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Five drummers sitting around talking. That’s the heart — the master shot sequence — of director Martin Shore’s new documentary about New Orleans music, the second in his Take Me to the River series. The film will have a weeklong run at The Broad Theater in New Orleans beginning April 22, and then open at theaters nationwide. The soundtrack, out on Petaluma Records April 1, will be released on CD and a deluxe two-LP set with a large-format, 60-page book.
Shore fell in love with New Orleans 40 years ago as a young drummer on tour with Bo Diddley’s band. Now a celebrated filmmaker, he gathered the above-mentioned drummers — Shannon Powell, Herlin Riley, Terence Higgins, Alvin Ford Jr. and Stanton Moore — at the Music Shed recording studio to reveal an essential truth. “Drummers are the secret sauce in all New Orleans music,” he says over the phone from his San Francisco home.
Through those five drummers, who span three generations and several styles of music, Shore displays how the city’s musical traditions bleed across decades and genres. Plus, these guys know how to punctuate a point with a punchline. (“These rhythms,” Riley says at one point, “are older than black pepper.”) Playing tambourines and cowbells, they break into “Li’l Liza Jane,” a traditional song nearly everyone in New Orleans knows; we sense how it feels for close friends to share common roots. Taking turns at a trap set, each demonstrates his personal take on tradition — Powell, with the graceful shimmy of traditional jazz; Riley, with modern-jazz and church-music inflections; Higgins, Ford and Moore with varying degrees of jazz, funk and hip-hop.
Like Shore’s previous film, Take Me to the River: Memphis, here he builds a complex narrative about a place around a series of all-star recording sessions. Such a strategy would seem contrived were it not for the entertaining rapport between these musicians, whose careers and families overlap, and Shore’s graceful dips into history drawn from each player’s personal story. “Memphis was a linear story about American music,” Shore says. “New Orleans is a circular story of how world music was created from many different strands. The theme is like an onion, with layers to peel away. The first is that New Orleans is a great cultural jewel, deserving our attention and support. The next is this amazing way that generations pass on this legacy while keeping it fresh. Another is this version of collaboration, by musicians at the highest level, filled with respect and love.”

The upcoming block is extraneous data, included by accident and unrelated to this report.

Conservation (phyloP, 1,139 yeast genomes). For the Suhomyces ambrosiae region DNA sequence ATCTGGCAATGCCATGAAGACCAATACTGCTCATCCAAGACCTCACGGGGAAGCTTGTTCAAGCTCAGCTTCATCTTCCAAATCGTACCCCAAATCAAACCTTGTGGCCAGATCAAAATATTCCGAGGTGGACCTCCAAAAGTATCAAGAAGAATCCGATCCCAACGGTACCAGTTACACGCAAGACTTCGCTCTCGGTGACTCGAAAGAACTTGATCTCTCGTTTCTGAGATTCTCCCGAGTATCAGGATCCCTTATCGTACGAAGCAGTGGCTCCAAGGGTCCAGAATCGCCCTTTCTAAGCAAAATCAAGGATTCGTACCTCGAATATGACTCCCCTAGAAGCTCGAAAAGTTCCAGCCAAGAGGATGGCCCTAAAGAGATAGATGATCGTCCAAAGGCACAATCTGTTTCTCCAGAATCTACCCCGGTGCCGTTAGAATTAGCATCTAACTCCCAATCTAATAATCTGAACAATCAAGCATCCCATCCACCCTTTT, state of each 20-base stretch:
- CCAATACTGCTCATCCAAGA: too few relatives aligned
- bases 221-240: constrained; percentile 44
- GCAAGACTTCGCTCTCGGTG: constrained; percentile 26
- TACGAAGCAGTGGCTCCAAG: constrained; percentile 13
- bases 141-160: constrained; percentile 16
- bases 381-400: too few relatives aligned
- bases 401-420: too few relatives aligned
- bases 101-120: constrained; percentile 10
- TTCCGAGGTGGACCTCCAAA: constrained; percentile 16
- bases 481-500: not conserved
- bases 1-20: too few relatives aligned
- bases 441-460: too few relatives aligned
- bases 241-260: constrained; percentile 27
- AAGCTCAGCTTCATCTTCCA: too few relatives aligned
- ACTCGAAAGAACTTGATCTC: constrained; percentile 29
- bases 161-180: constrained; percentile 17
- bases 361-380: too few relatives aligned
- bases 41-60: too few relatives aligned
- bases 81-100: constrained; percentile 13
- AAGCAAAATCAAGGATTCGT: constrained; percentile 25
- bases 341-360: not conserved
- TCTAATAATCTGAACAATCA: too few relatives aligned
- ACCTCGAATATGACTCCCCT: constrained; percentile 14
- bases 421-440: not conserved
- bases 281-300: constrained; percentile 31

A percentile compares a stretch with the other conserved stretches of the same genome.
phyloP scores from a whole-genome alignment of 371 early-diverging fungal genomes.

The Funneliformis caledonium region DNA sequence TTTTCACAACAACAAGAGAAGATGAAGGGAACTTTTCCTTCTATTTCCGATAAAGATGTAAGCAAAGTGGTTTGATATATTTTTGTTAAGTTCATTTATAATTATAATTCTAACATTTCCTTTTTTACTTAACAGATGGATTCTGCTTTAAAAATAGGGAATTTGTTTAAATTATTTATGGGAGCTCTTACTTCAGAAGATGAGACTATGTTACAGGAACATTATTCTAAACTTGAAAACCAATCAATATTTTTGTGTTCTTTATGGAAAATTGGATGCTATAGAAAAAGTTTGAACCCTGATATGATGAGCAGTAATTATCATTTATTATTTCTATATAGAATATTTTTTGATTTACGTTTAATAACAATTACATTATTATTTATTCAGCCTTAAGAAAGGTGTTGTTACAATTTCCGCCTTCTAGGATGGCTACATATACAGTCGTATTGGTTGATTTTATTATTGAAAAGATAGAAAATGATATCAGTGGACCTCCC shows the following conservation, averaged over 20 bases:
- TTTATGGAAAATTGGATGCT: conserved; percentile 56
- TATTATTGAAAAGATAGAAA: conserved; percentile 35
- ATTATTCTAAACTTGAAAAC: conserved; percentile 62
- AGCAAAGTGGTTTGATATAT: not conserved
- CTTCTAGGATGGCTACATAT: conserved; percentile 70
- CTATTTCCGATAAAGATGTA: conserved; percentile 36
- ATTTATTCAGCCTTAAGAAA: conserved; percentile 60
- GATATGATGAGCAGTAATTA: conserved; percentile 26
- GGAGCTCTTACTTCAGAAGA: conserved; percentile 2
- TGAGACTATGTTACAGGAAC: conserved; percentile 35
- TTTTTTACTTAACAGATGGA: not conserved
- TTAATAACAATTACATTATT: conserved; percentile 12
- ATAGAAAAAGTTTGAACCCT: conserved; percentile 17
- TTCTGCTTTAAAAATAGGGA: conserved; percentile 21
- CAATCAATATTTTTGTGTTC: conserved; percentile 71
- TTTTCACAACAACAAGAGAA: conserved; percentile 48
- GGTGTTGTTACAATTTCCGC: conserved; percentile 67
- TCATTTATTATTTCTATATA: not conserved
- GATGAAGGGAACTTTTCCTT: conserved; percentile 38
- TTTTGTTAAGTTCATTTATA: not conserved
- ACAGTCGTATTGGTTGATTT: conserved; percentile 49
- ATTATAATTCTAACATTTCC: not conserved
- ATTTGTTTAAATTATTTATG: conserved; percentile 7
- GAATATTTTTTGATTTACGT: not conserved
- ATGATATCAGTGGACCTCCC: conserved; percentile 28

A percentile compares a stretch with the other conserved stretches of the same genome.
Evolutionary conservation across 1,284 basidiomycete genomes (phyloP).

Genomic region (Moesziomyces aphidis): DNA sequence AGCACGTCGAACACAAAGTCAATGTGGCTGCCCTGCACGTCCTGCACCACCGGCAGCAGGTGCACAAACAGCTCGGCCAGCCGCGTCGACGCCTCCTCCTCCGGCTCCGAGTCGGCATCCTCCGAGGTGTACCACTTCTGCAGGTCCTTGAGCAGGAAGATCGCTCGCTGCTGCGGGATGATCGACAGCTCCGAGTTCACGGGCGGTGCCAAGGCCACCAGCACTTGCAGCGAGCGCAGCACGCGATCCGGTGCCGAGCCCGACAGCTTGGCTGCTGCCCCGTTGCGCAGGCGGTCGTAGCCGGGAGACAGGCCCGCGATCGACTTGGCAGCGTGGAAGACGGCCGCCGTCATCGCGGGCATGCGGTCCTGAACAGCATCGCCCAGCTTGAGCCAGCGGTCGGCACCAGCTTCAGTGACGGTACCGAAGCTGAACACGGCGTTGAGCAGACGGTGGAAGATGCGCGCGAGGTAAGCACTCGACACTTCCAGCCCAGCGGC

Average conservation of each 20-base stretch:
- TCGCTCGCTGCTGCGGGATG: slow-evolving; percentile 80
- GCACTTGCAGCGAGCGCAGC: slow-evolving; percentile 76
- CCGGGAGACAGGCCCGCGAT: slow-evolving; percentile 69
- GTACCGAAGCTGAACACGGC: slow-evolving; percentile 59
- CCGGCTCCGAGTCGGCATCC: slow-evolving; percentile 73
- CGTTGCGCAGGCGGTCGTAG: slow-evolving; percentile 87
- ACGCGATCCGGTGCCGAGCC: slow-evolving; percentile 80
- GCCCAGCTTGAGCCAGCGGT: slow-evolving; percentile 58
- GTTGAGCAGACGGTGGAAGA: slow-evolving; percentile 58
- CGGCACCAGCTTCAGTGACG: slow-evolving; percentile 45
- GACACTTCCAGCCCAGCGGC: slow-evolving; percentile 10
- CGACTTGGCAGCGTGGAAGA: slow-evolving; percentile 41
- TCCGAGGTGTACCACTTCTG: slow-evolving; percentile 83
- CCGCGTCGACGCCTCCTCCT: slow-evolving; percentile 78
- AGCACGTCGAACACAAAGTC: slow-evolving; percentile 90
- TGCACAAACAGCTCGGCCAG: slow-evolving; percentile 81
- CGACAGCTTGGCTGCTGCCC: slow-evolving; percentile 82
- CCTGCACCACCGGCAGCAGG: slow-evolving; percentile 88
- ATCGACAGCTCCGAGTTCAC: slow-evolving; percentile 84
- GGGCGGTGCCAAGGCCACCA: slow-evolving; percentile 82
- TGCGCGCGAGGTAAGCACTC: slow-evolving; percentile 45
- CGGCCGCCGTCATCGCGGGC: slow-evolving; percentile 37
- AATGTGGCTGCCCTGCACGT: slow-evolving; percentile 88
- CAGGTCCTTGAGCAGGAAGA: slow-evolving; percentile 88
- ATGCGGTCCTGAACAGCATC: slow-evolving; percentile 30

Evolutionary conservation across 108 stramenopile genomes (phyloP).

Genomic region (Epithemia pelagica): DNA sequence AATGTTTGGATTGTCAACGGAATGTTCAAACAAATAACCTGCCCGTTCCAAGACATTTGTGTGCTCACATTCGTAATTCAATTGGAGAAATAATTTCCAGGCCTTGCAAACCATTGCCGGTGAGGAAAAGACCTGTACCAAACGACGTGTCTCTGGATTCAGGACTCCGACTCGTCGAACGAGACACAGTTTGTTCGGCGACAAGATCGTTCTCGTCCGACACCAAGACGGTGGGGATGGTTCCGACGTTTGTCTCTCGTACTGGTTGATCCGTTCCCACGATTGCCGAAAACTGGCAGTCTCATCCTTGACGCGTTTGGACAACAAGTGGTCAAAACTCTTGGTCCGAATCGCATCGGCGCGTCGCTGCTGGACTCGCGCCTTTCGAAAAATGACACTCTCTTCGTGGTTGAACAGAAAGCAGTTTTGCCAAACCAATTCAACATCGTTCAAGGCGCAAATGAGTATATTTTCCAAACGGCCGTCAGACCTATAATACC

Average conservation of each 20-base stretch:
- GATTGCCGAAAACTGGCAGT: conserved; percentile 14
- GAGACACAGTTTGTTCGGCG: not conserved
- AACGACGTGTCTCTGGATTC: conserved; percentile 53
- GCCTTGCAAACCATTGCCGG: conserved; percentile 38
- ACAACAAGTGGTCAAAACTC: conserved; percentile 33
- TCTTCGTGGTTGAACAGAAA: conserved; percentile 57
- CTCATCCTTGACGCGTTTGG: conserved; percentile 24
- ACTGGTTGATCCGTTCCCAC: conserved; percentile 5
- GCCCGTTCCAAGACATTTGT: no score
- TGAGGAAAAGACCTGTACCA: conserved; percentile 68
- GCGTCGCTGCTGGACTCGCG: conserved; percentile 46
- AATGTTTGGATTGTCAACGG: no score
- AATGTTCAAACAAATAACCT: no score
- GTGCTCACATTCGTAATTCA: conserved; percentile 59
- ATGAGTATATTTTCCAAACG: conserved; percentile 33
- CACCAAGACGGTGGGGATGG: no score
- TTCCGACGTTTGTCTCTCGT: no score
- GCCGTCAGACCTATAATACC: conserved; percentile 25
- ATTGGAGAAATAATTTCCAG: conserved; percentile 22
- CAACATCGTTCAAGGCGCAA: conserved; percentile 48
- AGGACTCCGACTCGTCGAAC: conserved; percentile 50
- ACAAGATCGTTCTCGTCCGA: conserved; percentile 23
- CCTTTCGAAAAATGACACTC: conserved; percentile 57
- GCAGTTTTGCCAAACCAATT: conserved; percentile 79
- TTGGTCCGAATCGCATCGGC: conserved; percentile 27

All of which comes across in a recording session pairing Irma Thomas, the 81-year-old “Soul Queen of New Orleans” with 49-year-old R&B star Ledisi. First, in an excerpt from American Bandstand taped 60 years ago, Thomas recalls singing in church as a little girl. Cut to 2016 at the Music Shed. In between takes of “Wish Someone Would Care,” which Thomas first recorded in 1964, she encourages Ledisi to “belt some gospelish stuff in there if you feel it, because I hear you going there. I’m giving the mantle to you.” Similarly touching is a scene pairing Dr. John, in one of the last sessions before his death, and Davell Crawford, at two pianos for “Jock-a-Mo,” which was written and first performed by James “Sugar Boy” Crawford, Davell’s grandfather. “They took me,” Davell says of his mentors, including Dr. John. “I had no choice but to be theirs.”
At one point in Shore’s film, the New Breed Brass Band leaves the studio and takes to the streets, as they would for a second-line parade. After all, that’s where much of New Orleans culture happens. Shore then creates a montage of vintage and recent parade and jazz funeral footage as New Orleans musicians reflect on this tradition; here, the commentators aren’t talking heads, they’re talking from personal experience. Singer Aaron Neville recalls his childhood — “running to the drums” whenever a brass band hit the street. Blues man Deacon John Moore describes the “undulations and gyrations of the hips and buttocks” as parades roll by. Rebirth Brass Band snare drummer Keith Frazier explains how parades “uplift the people.” Rapper and producer Mannie Fresh mimics how “your head bobs to the bass drum,” filling up with beats.
Shore’s film is dotted with New Orleans musical royalty — the Dirty Dozen Brass Band, the Neville Brothers, alto saxophonist Donald Harrison and bassist George Porter Jr., among others — as well as musicians drawn to the city for its culture — PJ Morton, Ani DiFranco and Snoop Dogg, who refers to New Orleans as “a safe haven for love.”
“We respect our ancestors more than any place in the United States,” Ledisi says in one scene. “We don’t want to lose the story.” Films like this help ensure that we won’t. - Larry Blumenfeld